by Rowan Salim
It is mesmerizing and inspiring to see people explore their edges. People seem to seek their edges in different ways, but it’s a constant yearning for growth, to see what it feels like to go beyond what is known. Babies do it as soon as they can crawl or walk. We see Lila, Sara’s one and a half year old who hangs out with us on Thursdays, doing it every week! Sometimes comfort and routine is what is called for, and the children often ask for, or demand this as well. Because it’s not until one feels safe that they can explore the edges with ease. But once safe, they’ll explore, each in their own ways.
Many of these explorations are physical. As bodies grow in strength and agility, they can do more and more things. The series of trips to Mayow Park this term saw some of the children venture into the heights of the trees, and others, after days and days of skirting the perimeter of a particular tree, climb up onto one of the lower branches, hold on tight, and soon, spend the afternoon bouncing and finding variations of footholds and handholds.
Some of the children spent a series of days at the dipping platform. First trying out walking barefoot in the water, and soon balancing on the railings with the dream of building a home. Soon they found a new playspace, with just enough challenge as to be enchanting, and just enough promise as to be captivating.
The edges don’t have to be dangerous, they can just be different. Walking barefoot. Immersing yourself in the middle of exploding puffs of holi colour. Climbing onto a facilitator’s shoulders and reaching up to touch the ceiling. Holding tight while a big dog gallops past. Breathing in the burning sensation in your fingers as you roll one more snowball. Choosing to fast until lunchtime.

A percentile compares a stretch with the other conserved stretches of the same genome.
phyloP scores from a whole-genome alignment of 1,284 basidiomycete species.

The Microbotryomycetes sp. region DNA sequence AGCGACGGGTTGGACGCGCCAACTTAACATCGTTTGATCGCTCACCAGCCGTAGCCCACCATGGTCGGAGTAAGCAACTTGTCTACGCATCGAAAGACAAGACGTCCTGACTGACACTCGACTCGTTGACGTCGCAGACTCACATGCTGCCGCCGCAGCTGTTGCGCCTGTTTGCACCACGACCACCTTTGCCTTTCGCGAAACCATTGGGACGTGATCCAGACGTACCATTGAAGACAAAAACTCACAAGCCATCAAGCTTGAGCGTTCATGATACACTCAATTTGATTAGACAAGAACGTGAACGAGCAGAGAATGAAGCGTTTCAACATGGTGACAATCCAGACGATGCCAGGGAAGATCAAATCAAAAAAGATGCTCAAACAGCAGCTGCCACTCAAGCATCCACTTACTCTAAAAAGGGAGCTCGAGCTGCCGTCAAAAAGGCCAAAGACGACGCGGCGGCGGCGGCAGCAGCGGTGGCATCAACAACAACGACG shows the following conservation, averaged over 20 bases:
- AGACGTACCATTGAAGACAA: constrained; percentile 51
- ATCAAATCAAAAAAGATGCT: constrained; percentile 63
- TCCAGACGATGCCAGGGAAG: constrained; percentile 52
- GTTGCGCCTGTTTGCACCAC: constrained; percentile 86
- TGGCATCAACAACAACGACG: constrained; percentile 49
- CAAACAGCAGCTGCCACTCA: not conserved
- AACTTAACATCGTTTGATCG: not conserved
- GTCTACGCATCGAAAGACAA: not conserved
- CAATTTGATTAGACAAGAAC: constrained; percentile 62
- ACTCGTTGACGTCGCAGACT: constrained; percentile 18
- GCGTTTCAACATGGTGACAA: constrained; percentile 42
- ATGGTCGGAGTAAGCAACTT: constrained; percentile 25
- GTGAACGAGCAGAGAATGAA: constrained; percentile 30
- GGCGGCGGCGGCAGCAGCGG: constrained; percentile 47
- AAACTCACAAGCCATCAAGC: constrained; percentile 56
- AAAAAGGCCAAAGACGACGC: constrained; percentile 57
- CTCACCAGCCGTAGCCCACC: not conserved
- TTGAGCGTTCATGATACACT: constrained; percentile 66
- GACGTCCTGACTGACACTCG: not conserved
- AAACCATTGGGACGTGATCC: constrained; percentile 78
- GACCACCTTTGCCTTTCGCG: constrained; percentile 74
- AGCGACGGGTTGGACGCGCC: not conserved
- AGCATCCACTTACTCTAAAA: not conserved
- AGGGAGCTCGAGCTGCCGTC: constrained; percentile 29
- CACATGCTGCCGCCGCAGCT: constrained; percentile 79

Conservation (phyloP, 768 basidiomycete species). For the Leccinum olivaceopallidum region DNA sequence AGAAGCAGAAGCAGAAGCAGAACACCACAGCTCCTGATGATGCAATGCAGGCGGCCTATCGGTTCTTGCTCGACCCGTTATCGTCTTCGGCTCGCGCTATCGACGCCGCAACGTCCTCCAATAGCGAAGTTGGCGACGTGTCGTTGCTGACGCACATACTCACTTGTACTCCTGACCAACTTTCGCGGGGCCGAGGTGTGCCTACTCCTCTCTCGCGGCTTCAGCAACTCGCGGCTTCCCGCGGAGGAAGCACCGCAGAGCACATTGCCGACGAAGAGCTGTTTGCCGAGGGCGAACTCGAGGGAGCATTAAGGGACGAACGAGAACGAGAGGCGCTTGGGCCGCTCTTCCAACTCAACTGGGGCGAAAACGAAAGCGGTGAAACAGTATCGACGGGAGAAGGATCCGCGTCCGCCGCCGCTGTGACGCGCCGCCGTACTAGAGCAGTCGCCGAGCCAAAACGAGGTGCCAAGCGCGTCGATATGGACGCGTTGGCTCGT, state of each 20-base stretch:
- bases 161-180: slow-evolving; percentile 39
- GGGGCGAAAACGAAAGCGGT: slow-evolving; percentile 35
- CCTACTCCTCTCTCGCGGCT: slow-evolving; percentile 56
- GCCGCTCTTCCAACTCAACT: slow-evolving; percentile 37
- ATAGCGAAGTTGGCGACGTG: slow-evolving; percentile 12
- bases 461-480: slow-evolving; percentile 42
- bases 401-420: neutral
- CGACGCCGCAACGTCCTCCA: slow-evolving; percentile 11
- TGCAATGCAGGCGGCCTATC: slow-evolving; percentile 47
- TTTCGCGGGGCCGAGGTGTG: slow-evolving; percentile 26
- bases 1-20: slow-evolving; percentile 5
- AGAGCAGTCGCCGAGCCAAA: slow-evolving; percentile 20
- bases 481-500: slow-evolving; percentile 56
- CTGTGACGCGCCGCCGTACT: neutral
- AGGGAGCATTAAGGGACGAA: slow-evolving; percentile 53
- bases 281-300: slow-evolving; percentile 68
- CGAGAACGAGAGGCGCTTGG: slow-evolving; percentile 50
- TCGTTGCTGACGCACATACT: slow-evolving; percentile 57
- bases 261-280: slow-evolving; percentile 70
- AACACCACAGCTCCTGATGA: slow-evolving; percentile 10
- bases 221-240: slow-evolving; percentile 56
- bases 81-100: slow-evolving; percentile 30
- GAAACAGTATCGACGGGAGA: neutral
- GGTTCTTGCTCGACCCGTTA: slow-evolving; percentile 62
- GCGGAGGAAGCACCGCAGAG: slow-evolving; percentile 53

And sometimes the edges aren’t physical. They’re emotional. Emotional edges are perhaps harder to navigate as they’re more relational. Just like it’s important to be able to tell how high up a tree to climb, so it is important to be able to say when you need something to stop, or to change, or to start; to say when you need time, or attention or quiet. The children at Free We Grow have been practicing this a lot these days. Needing to have private time with friends, needing to feel included, wanting to play, wanting to win, working out how to express all of this. Some activities combine the physical and the social/emotional beautifully, like stick fighting, or rough and tumble; and some of the children have really enjoyed immersing themselves in both these activities.
As adults in the space we have a role to make sure children are safe. However, it’s important that our fears do not cloud their judgment. We read body language, listen to their words, and step in to hold a knee in place if need be. We stand nearby and observe, not too closely, but close enough to reach into the water if we hear a splash. And when it feels right, we don’t observe too closely, we’re simply nearby, and they know it.
This role is likewise a little bit more nuanced in the social sphere. We have an understanding at FWG that if you want to climb up a tree you have to be able to do it alone, that way you know you’re within your capacity. As adults we might give pointers as to where a foothold is located, or if a branch looks brittle, but we won’t lift you up into the tree. It’s similar in the social sphere, we may notice, we may ask questions, we may even say stop, if something feels unsafe, but in general, we will not direct individuals for what they must do, otherwise they may end up out of their depth. This does mean that sometimes groups teeter on the edge of their comfort zone, and that’s where den building and the sensory tent come in useful. They create zones of calm from the masses.
In ecological terms, the edges are where diversity and growth happens. One of the permaculture principles is to ‘use the edges and value the margins’. What are your edges?